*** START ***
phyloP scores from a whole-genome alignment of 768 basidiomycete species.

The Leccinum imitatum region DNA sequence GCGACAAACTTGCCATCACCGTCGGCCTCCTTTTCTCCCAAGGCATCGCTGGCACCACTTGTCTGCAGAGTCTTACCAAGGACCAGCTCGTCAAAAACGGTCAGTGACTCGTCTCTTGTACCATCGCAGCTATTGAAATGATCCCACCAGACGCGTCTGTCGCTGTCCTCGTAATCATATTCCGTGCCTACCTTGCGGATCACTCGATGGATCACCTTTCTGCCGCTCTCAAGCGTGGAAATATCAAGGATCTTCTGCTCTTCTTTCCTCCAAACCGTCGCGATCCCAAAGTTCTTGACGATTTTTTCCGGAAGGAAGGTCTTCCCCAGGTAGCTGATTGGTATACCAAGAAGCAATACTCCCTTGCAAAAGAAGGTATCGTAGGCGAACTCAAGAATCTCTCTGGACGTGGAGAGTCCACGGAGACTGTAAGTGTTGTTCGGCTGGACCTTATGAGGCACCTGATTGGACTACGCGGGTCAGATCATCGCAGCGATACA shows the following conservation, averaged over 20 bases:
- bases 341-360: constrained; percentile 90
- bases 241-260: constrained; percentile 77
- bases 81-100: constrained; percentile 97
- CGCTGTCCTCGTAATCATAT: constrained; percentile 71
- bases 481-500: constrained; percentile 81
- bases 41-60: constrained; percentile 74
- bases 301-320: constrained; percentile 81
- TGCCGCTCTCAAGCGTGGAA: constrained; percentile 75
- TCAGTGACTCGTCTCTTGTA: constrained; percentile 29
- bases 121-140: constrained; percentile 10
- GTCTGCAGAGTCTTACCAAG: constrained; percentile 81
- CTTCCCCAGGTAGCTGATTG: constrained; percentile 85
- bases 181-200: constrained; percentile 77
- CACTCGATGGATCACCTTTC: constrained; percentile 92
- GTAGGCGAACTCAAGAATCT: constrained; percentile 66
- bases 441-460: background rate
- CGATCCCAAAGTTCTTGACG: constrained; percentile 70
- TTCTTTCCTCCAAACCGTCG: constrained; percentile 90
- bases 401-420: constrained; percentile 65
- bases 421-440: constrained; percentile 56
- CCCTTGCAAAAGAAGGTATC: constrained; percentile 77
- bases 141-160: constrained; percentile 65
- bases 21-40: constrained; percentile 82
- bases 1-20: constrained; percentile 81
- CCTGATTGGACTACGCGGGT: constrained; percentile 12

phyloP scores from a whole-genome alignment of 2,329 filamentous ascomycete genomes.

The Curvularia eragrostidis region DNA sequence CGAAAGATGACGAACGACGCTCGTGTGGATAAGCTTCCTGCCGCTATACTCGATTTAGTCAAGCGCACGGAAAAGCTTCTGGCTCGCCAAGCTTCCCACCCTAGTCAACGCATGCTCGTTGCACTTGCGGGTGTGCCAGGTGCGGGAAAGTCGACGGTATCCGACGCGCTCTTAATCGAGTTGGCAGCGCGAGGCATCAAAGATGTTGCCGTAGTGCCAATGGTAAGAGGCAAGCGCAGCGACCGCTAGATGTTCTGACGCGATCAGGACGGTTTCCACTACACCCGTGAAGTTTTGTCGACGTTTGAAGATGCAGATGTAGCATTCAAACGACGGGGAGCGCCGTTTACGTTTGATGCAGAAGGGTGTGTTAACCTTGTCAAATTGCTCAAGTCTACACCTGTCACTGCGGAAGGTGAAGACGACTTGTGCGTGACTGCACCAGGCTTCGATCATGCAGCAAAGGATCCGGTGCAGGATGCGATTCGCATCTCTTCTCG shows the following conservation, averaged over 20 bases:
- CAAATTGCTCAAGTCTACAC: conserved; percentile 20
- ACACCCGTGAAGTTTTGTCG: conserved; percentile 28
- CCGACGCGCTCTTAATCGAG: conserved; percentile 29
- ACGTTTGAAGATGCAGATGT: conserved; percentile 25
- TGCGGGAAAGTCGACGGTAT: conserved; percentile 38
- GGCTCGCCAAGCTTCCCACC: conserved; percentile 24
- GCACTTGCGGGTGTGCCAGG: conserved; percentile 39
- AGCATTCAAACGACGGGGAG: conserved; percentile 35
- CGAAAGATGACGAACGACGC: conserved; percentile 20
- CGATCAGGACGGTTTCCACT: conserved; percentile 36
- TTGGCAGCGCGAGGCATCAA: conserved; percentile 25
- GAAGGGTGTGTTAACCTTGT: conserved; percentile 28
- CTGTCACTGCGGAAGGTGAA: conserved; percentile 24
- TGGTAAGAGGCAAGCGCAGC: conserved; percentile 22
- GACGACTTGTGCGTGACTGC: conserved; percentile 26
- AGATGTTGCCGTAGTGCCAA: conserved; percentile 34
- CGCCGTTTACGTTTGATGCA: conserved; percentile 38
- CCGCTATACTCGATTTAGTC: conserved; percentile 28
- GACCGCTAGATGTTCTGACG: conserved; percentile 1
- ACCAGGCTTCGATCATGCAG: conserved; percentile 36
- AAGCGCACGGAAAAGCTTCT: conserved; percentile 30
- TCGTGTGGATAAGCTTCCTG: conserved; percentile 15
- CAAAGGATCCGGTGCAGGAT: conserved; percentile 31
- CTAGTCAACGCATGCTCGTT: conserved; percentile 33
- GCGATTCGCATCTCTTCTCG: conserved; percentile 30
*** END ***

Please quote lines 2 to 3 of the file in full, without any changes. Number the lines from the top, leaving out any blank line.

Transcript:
The Leccinum imitatum region DNA sequence GCGACAAACTTGCCATCACCGTCGGCCTCCTTTTCTCCCAAGGCATCGCTGGCACCACTTGTCTGCAGAGTCTTACCAAGGACCAGCTCGTCAAAAACGGTCAGTGACTCGTCTCTTGTACCATCGCAGCTATTGAAATGATCCCACCAGACGCGTCTGTCGCTGTCCTCGTAATCATATTCCGTGCCTACCTTGCGGATCACTCGATGGATCACCTTTCTGCCGCTCTCAAGCGTGGAAATATCAAGGATCTTCTGCTCTTCTTTCCTCCAAACCGTCGCGATCCCAAAGTTCTTGACGATTTTTTCCGGAAGGAAGGTCTTCCCCAGGTAGCTGATTGGTATACCAAGAAGCAATACTCCCTTGCAAAAGAAGGTATCGTAGGCGAACTCAAGAATCTCTCTGGACGTGGAGAGTCCACGGAGACTGTAAGTGTTGTTCGGCTGGACCTTATGAGGCACCTGATTGGACTACGCGGGTCAGATCATCGCAGCGATACA shows the following conservation, averaged over 20 bases:
- bases 341-360: constrained; percentile 90